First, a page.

Millions of families will gathered to celebrate Thanksgiving on Nov. 24.

This holiday may have started as an American tradition, but it has grown to include immigrants from around the world. Many students here have had unique experiences becoming acquainted with Thanksgiving.

Here are three things students from foreign countries have to say about the holiday.

1. Food

Moroni Botta, a senior studying business management, is from Bergamo, Italy. He has lived in the United States for three years.

Botta’s first introduction to Thanksgiving happened last year in Texas. His hopes of family feasting and fun had been raised by his wife, Katherine, and her family. What followed was severe food poisoning and very little feasting.

He hopes he can bring Italian recipes to future Thanksgiving dinners to mix a piece of his culture with the American holiday.

2. Family

Guilherme Faccinetto, a sophomore studying software engineering, is from Brazil. Faccinetto said what he likes most about Thanksgiving is that it is similar to Christmas because it brings families together.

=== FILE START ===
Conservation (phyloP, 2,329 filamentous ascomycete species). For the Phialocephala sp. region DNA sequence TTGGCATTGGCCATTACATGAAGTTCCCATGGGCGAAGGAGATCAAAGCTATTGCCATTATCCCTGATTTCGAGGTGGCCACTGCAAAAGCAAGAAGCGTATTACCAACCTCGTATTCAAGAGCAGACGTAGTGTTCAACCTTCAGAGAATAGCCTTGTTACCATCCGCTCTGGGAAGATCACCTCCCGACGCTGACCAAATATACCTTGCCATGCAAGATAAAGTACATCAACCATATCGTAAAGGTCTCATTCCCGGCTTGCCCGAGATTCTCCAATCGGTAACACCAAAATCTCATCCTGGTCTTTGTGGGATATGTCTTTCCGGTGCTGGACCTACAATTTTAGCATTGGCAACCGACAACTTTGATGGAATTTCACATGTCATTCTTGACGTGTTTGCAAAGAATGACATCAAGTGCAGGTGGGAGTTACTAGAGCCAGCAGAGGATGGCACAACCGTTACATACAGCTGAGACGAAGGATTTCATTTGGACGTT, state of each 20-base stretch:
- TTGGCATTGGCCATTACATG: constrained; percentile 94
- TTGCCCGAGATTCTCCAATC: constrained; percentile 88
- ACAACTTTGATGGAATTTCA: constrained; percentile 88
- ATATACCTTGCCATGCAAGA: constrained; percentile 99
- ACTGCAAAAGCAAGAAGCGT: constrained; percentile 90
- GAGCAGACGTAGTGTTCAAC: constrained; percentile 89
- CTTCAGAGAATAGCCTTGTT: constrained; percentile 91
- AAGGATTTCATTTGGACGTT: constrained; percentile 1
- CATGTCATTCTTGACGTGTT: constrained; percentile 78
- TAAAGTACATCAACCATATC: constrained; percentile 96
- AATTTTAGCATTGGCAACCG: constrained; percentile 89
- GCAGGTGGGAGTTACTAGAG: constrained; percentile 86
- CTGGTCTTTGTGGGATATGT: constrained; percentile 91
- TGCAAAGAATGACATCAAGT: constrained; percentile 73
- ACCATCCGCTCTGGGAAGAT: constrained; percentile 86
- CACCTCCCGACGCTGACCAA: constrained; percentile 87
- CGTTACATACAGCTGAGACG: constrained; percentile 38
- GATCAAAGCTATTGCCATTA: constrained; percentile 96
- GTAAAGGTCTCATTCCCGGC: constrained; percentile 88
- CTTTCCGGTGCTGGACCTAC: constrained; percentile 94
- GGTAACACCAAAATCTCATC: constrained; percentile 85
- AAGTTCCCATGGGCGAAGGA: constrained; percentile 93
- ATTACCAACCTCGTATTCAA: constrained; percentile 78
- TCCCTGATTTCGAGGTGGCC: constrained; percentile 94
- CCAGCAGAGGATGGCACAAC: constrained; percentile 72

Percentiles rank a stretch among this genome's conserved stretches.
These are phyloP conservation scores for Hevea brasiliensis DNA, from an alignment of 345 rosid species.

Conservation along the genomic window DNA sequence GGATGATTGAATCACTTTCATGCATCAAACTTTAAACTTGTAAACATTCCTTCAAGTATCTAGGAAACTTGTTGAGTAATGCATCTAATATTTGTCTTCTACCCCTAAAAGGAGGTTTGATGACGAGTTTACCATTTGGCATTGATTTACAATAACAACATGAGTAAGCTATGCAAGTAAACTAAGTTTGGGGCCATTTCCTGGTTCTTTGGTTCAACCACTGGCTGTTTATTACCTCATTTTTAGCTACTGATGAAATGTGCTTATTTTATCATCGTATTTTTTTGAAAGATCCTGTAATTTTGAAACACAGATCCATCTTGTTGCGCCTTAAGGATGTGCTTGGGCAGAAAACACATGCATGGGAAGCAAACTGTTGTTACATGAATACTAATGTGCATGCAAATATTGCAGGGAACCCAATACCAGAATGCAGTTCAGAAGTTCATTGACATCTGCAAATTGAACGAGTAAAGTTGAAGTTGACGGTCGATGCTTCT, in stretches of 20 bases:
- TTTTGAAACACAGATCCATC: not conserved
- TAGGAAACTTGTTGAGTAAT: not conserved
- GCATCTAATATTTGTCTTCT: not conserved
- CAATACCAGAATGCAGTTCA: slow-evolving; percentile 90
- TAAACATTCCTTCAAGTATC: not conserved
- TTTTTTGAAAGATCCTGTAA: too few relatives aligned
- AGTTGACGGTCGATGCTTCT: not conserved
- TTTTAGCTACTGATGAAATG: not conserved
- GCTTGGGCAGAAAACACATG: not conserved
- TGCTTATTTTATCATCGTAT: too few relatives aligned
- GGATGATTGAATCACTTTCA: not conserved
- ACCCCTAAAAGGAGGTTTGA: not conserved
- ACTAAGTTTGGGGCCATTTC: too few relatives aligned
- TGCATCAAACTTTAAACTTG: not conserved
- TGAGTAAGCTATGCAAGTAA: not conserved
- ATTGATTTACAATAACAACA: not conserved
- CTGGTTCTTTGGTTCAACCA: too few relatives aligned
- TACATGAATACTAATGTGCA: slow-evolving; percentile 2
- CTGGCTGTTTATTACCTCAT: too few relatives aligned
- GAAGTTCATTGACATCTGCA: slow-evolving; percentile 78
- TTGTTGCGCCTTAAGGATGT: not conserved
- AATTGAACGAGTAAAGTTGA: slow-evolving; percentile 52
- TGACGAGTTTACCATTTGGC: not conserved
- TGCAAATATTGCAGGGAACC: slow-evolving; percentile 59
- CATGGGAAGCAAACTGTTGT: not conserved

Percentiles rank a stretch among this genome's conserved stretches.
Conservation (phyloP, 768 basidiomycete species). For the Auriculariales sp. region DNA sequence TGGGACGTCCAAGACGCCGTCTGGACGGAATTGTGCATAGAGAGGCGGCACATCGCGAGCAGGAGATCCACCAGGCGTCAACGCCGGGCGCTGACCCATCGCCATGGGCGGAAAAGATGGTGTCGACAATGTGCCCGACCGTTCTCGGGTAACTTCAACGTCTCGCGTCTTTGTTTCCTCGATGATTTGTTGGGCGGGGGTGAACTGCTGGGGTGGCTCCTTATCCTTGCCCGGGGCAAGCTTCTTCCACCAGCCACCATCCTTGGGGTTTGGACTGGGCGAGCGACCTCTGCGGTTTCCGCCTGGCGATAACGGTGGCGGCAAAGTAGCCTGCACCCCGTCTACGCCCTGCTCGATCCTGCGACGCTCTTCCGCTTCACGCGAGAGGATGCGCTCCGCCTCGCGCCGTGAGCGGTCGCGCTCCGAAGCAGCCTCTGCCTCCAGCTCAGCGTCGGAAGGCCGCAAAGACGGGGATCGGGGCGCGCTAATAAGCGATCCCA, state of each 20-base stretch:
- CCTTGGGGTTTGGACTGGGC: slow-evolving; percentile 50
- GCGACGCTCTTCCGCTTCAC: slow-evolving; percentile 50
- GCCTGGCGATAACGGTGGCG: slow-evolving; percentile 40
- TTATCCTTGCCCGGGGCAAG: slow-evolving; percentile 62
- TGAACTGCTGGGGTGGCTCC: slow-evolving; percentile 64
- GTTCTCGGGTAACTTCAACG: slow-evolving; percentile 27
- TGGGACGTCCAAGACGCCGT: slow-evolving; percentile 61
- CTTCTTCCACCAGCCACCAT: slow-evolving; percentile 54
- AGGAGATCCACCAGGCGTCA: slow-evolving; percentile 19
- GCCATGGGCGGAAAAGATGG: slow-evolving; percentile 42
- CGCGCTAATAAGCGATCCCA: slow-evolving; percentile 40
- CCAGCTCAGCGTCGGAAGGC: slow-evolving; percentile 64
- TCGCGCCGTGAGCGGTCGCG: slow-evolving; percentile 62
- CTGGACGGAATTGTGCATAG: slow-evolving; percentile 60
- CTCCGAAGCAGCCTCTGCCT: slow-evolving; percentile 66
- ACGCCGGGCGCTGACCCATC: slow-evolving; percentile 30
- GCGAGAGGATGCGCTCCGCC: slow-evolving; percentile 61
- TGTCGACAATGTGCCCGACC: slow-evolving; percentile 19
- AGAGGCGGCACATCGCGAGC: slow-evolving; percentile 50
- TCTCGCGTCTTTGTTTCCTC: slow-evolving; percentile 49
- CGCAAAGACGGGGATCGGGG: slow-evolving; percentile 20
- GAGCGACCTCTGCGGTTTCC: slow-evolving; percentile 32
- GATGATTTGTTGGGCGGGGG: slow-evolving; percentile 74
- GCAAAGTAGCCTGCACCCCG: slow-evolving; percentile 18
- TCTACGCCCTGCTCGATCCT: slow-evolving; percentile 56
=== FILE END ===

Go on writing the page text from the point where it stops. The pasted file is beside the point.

He likes that it is not tied to a specific religious denomination like many Brazilian Catholic holidays and that it unites family and friends of all religions and backgrounds.

For Botta, this has been especially true. His Thanksgiving experience has been tied to spending time with his wife’s family.

3. Roots

“Most of what I know about Thanksgiving I heard from ‘Everybody Hates Chris,'” Faccinetto said. “I know that it is a day to celebrate the good harvest and to be grateful to God for all the blessings we have received.”

Botta recognized the holiday as a celebration of the early pilgrims’ first successful harvest and their appreciation of the food they had to eat.